I thought the room itself very attractive. Perhaps 10 tables, well-spaced in the main room, and a smaller room with 4 tables adjoins this.
      we ate
      Longhorn Beef, jerusalen artichoke and spring truffle. Upon completing the dish I asked how the beef had been prepared and was told by a rather too enthusiastic waiter that the chef dusts the beef in icing sugar before searing. There was a slight sweetness that I had put down to the wonderful tender beef itself, and I was a little disappointed to be told the chef dusts it in bloody sugar first. Anyway, a pleasing start to the meal, the artichoke and slivers of truffle being very happy bedfellows to the beef.
      Hebridean Langoustine, Carpaccio of Middle White pork brawn and parsnip. This came as a thin rectangle of brawn upon which sat a single langoustine cut in half with a frothed shellfish sauce with parsnip crisps and slivers of parsnip that had been poached in butter. The sauce was extremely rich and strikingly pink, the buttered parsnips having fantastic sweet flavour.
      Spiced Rougie Fois Gras, pain d'epice and prune. A thumb-sized cycliner of fois gras parfait with some bread crisps, prune emulsion and prunes. Nice fois gras and combination of flavours. Simple dish, nicely constructed but did little to show me what they can do in the kitchen.
      Ash Cured Line Caught Haddock, slow poached Gravetye egg and granola. A fantastic dish of very strong flavours. Now, I have never had a slow-cooked egg before so am not sure if the white was in fact just egg white, or had been replaced by something. It had a wonderful texture of fluffy yoghurt. The granola gave a nice crunch and sweetness to the dish, which was required to counter the incredibly strong, salty flavours of the fish, presented again as as a cyliner. Taken together, this was a fabulous plate of food.
      Milk Fed Lamb, tomato, polenta and garlic. A waitress brought a gleaming miniature copper pan of fantastic...I'm going to call it gravy. Another great dish, the lamb came with a small twist of kidney, a rich and sticky garlic clove and a breadcrumbed cheesey-potato thing (is there a name for these?). Rich and satisfying, this was up there with the haddock for pure eating pleasure.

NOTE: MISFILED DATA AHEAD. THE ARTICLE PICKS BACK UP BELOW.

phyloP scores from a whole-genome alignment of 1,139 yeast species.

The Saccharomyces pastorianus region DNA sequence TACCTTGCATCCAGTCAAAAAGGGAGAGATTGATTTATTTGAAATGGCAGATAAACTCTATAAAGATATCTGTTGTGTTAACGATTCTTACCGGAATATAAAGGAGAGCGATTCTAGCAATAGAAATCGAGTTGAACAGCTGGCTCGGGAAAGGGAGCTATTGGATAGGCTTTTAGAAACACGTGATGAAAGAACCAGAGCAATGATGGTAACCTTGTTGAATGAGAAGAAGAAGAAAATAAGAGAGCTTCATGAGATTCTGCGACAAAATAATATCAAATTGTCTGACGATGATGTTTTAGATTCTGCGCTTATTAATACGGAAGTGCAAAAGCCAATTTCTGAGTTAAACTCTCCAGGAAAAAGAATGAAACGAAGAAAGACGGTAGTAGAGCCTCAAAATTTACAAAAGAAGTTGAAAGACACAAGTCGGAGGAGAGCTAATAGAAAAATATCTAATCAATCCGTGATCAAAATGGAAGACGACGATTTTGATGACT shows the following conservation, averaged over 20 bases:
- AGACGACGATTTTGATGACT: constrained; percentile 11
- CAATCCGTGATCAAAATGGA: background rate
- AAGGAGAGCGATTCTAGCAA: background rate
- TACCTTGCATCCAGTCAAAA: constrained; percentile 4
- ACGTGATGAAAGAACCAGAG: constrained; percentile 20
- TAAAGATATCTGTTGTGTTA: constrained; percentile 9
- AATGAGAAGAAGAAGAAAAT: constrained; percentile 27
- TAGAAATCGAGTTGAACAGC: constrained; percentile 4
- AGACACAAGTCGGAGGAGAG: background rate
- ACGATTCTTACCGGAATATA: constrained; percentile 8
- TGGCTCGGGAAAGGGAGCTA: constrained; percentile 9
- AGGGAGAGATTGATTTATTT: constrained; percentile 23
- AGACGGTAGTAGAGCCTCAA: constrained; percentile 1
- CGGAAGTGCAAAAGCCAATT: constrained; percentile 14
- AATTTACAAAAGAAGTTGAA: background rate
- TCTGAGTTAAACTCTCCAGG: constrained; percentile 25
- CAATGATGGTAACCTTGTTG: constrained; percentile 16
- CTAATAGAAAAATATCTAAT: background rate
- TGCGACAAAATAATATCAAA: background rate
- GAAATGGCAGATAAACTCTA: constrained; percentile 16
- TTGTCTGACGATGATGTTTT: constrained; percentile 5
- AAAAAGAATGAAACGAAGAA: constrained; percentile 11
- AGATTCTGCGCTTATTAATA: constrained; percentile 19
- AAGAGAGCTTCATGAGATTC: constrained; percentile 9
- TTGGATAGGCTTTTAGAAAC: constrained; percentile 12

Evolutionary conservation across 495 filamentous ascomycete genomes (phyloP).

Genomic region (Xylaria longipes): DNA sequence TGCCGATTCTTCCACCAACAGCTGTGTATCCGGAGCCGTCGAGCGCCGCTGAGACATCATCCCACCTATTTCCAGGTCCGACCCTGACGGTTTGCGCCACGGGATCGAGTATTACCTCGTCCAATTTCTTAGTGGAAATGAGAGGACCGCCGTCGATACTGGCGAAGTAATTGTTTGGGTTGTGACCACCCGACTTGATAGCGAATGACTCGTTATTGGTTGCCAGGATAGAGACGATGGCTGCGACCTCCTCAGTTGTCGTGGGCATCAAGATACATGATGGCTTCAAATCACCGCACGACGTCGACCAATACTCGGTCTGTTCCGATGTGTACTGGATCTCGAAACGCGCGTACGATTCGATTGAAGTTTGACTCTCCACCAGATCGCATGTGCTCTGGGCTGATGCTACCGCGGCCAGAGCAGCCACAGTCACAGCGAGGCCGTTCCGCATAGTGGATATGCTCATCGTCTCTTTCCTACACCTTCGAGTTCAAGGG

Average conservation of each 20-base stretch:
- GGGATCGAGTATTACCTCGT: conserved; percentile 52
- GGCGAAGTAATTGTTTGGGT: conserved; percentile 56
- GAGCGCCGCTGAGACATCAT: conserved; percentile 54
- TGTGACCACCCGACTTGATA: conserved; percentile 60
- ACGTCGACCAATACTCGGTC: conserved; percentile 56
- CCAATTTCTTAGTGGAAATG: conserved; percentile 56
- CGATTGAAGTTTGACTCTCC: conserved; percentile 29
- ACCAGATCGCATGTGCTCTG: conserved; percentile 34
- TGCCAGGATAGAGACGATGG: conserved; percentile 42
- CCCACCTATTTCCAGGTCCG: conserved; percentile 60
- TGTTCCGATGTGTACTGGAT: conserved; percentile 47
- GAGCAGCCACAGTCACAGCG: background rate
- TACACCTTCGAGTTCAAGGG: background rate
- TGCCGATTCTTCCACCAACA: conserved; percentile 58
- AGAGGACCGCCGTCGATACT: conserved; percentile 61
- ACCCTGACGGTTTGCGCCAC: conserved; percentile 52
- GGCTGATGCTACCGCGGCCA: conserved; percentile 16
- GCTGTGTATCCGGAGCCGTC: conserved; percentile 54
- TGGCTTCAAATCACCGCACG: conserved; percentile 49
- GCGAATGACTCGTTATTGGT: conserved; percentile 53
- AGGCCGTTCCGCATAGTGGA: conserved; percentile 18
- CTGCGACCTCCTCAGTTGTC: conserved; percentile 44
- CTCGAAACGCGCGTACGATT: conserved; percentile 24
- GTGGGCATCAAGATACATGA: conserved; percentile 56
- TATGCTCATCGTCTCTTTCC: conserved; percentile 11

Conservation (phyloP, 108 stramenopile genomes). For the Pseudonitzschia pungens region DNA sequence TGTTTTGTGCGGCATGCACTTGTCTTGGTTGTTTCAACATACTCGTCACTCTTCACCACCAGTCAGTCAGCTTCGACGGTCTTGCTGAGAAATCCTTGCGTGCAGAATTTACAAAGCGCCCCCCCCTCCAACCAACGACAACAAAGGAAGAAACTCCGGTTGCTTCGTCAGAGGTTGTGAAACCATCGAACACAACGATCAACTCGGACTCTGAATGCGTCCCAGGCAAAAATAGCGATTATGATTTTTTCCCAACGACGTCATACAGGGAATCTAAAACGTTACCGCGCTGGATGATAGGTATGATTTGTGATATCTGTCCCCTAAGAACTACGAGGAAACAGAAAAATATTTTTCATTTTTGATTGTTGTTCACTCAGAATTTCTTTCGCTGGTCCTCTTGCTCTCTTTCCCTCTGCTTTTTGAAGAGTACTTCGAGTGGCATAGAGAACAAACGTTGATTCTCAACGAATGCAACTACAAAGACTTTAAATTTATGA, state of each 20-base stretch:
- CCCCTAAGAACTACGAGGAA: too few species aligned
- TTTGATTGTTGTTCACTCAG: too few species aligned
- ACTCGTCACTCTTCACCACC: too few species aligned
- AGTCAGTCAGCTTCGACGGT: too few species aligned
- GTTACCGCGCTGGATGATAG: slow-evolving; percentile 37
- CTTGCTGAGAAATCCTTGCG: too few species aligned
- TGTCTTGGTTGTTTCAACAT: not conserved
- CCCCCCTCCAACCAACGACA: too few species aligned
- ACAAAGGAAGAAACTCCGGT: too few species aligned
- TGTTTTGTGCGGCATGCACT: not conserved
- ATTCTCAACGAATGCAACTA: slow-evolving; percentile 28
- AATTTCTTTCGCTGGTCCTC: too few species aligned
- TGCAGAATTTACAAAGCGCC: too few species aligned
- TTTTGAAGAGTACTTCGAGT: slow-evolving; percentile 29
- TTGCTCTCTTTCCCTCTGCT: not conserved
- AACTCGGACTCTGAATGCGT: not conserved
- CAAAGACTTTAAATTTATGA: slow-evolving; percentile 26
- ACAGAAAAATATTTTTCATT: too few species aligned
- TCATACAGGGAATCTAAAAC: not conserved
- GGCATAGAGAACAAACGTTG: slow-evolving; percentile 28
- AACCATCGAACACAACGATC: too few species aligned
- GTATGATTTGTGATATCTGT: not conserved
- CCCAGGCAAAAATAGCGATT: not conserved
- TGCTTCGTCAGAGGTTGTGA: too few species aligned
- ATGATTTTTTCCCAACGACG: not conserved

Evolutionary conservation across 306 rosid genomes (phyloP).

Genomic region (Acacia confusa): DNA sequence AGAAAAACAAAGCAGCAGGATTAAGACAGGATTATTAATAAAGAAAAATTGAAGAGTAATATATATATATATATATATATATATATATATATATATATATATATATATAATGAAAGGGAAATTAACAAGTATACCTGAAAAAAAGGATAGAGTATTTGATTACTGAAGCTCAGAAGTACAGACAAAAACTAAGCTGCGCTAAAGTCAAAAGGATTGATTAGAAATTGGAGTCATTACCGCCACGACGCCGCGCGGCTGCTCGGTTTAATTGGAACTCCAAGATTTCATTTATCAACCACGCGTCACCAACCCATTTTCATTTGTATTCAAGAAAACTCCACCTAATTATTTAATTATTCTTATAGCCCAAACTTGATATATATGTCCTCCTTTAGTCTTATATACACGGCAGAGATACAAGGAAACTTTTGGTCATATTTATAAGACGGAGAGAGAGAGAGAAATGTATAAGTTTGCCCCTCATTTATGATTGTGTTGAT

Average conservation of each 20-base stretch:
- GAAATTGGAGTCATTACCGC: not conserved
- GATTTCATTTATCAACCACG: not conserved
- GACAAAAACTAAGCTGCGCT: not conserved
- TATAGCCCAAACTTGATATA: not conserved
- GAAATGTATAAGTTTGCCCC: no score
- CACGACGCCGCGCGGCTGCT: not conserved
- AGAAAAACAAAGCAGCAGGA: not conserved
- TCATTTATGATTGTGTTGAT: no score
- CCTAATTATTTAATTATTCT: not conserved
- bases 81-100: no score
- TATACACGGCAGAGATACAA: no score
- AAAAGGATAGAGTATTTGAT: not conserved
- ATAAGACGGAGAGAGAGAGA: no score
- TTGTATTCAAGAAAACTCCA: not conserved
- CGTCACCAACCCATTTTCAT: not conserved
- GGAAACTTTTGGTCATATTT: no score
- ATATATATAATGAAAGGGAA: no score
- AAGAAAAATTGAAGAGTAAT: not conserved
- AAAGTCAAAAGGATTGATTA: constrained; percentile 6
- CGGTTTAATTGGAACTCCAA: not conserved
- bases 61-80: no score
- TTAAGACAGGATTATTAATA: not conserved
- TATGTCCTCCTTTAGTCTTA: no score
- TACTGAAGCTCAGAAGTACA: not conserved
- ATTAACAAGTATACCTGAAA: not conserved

Artisan cheeses in miniature, frozen grapes and walnuts. Very nicely presented on a slate with a small glass cloche, the four cheeses were tiny slivers. I could definitely have eaten more. The frozen grapes were a nice touch. despite the punctuation on the menu, the walnuts were not frozen!
      White Chocolate and Green Olives, lemon curd. A cracking desert. Another cylinder, this time of white chocolate ice cream, was held off the plate by two pyramid wafers with bits of green olive and drops of lemon curd. Another first for me, the slightly salty olives with the sweet ice cream was a great flavour combination.
      Coffee & Petit Fours. Top quality coffee. A huge box of chocolates was brought to the table with a selection of truffles, white and dark chocolates.
      Overall a very good meal in beautiful surroundings. Service was very good throughout. A bottle of £35 wine (as you can imagine very much at the cheaper end of the list) and the bill was £250 for the two of us.
      I would return. I am not sure I would opt for the tasting menu again though. This was my first tasting menu and I do like the format. My only reservations are that for £85 I am not convinced these dishes offer great value for money. There was not a great deal of luxury ingredients included nor was I wowed by the effort involved in most of these dishes. That said, it was a very enjoyable meal.
      I'm still pondering on this. I feel that I need another tasting menu or two, perhaps at the Ledbury, for comparison. Purely for educational purposes, of course.